CTNJ file photo
Nicole Hockley, whose son Dylan was killed by Lanza, is one of the plaintiff’s in the lawsuit (CTNJ file photo)

Sixteen victims of the Sandy Hook Elementary School shooting or their family members will receive part of a $1.5 million settlement from the estate of the gunman’s mother.

Josh Koskoff, one of the attorneys who represented the families of 14 victims who died in the massacre and two who were injured, said the $1.5 million is the total amount of homeowners insurance coverage on the home Nancy Lanza shared with her son, Adam.

Adam Lanza shot and killed his mother before heading to the school and killing 20 first-graders and six educators in 2012.

In a phone interview Tuesday, Koskoff, who represented the victims for free, said the estate had no assets and the house was underwater so the maximum amount they could have received was $1.5 million.

“It was more about principle than it was about money,” Koskoff said. “Homeowners need to be scrupulous about securing their weapons.”

The lawsuit filed last January said Mrs. Lanza “made her weapons readily available to Adam Lanza, and had even provided funds to purchase a handgun for the upcoming Christmas Holiday, despite knowing Adam Lanza did not have a concealed carry permit issued through the state of Connecticut.”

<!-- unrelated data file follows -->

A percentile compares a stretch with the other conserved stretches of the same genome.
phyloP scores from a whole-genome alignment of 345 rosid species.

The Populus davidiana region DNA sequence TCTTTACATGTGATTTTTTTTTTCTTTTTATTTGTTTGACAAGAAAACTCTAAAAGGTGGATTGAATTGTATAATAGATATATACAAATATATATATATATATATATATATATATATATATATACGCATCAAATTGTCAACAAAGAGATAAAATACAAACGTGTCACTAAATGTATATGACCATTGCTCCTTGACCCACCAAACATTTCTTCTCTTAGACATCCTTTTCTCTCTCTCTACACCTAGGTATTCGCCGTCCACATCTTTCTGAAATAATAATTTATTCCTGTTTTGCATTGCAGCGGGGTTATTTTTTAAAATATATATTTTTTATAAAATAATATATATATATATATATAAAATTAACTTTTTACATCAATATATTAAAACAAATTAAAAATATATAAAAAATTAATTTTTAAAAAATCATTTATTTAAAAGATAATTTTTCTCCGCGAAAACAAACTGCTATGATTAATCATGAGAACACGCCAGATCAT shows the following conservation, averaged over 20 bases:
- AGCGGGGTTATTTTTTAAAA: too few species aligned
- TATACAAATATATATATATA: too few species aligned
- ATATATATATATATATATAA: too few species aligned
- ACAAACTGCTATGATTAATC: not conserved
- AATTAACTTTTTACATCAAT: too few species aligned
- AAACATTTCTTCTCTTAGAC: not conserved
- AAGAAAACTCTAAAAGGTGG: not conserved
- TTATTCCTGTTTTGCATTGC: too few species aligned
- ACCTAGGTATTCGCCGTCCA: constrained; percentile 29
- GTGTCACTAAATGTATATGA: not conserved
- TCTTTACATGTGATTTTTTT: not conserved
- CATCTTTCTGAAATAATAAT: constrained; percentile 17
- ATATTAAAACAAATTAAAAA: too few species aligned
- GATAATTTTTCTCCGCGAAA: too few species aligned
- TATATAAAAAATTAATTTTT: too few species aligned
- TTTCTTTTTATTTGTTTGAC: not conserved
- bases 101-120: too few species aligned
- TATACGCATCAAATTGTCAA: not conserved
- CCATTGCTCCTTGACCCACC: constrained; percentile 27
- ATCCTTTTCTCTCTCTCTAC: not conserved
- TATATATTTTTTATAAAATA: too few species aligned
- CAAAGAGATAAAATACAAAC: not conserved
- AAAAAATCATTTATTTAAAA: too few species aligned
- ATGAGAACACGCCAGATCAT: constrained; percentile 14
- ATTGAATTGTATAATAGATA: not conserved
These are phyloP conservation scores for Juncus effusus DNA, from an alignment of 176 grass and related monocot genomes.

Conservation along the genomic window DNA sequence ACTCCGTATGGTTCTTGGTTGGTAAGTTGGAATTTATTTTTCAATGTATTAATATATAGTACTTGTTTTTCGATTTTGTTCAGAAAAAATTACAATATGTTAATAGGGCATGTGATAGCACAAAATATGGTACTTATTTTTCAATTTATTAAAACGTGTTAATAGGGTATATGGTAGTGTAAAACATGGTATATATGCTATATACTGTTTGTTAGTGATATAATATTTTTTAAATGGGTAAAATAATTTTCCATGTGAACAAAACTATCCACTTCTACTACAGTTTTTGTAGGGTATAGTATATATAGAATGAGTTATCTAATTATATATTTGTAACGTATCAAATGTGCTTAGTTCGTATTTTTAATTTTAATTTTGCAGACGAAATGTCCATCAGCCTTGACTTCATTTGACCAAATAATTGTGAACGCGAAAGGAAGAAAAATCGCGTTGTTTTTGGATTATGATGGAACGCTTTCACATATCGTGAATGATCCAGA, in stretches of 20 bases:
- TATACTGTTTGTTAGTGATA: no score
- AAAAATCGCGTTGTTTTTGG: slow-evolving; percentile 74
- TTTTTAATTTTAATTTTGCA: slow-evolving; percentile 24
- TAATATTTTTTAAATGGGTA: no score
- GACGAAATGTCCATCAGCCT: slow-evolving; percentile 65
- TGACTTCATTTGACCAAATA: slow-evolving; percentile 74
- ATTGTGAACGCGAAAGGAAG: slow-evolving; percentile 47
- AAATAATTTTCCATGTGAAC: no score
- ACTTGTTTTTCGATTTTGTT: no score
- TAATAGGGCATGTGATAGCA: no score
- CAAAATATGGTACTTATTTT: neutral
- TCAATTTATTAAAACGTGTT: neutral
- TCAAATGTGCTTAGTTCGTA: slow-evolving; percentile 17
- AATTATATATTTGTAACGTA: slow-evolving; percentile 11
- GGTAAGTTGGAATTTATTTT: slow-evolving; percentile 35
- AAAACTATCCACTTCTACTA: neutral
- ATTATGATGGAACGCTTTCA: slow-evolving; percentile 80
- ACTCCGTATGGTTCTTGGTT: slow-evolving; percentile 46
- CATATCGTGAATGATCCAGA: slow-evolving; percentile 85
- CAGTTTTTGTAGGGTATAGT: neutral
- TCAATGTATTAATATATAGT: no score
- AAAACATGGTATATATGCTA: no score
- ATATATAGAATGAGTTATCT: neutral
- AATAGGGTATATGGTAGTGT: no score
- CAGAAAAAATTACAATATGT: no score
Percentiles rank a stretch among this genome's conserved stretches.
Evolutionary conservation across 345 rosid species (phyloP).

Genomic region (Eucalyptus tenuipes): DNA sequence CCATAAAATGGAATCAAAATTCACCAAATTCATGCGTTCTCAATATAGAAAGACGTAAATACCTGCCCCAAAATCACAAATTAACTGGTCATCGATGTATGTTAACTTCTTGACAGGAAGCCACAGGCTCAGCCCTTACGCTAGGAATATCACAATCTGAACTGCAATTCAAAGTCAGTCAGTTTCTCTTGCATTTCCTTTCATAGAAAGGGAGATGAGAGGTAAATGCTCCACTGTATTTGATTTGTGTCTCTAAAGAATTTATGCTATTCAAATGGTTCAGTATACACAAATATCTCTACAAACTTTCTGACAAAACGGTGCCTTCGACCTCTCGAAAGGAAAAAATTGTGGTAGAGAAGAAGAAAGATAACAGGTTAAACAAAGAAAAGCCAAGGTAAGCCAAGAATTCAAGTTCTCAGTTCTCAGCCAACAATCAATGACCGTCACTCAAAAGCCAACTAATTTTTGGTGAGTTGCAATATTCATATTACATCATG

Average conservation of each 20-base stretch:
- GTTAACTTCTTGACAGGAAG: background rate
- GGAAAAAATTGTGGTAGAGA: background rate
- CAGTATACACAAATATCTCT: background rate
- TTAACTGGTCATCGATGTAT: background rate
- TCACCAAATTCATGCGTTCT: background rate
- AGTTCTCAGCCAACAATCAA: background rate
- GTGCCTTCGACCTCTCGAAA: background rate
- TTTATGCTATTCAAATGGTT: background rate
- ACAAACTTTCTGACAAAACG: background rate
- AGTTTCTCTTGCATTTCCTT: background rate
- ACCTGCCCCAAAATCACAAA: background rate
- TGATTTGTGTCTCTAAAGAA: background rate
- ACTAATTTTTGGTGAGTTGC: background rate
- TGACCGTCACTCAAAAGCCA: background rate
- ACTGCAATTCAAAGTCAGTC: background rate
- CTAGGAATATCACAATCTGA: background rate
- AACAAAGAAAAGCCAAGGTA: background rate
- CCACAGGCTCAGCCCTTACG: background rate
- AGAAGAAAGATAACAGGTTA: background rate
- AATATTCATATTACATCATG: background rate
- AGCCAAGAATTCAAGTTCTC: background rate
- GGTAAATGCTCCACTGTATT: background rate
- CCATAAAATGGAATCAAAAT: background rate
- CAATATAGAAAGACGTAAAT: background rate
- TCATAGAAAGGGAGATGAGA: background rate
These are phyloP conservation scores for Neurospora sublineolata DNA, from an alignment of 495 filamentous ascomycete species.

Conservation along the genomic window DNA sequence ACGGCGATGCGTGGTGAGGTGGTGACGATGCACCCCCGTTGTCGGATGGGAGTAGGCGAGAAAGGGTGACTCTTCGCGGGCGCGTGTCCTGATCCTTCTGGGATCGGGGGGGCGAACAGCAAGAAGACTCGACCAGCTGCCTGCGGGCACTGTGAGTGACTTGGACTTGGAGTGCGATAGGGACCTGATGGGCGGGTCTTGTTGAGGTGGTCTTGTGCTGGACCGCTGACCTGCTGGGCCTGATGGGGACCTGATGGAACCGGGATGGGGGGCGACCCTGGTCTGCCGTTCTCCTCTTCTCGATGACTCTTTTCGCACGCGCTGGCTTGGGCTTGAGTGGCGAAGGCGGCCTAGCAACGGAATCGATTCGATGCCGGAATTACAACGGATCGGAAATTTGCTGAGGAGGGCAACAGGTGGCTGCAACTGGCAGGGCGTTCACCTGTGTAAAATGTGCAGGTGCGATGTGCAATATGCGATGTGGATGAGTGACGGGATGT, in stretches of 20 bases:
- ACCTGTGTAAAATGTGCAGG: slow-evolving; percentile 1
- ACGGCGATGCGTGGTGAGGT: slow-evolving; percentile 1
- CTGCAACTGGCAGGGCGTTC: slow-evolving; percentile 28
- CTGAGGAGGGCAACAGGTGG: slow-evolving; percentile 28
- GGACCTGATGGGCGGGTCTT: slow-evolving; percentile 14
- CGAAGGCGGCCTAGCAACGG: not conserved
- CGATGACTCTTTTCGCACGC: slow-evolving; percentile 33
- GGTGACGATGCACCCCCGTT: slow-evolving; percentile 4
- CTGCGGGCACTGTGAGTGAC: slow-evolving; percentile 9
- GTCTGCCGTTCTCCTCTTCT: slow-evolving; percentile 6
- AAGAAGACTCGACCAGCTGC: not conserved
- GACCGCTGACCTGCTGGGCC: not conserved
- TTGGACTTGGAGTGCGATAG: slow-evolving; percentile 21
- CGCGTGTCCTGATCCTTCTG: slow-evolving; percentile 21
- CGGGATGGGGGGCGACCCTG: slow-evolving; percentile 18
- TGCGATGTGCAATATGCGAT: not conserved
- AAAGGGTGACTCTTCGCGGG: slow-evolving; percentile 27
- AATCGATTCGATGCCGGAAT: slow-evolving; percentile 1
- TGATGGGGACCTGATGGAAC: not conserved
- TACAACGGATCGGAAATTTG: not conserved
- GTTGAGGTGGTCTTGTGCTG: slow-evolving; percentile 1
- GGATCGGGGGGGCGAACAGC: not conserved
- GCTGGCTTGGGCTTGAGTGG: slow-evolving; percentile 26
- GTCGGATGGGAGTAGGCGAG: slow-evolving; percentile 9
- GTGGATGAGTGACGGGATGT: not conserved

Mrs. Lanza also took her son “to the nearby shooting range to fire her weapons on a regular basis in the months leading up to December 14, 2012,” the complaint states.

Adam Lanza had unrestricted access to the dangerous weapons that his mother owned, which she “failed to properly store or secure such weapons or ammunition,” the lawsuit states.

“Adam Lanza’s access to the Bushmaster, other weapons, and ammunition was a substantial factor leading to the plaintiff’s’ decedent’s injuries and losses,” the complaint continues.

Koskoff said they are also proceeding with a separate lawsuit on behalf of the victims against Bushmaster, the company that manufactured the firearm used in the shooting.

That complaint alleges wrongful death and negligence on the part of Bushmaster Firearms, the company that manufactured the weapon used in the shootings, as well as the weapon’s distributor and seller.

Attempts to move that case to federal court failed and the case is back in state court, where Koskoff said it belongs.

The next hearing in that case is Feb. 22, 2016.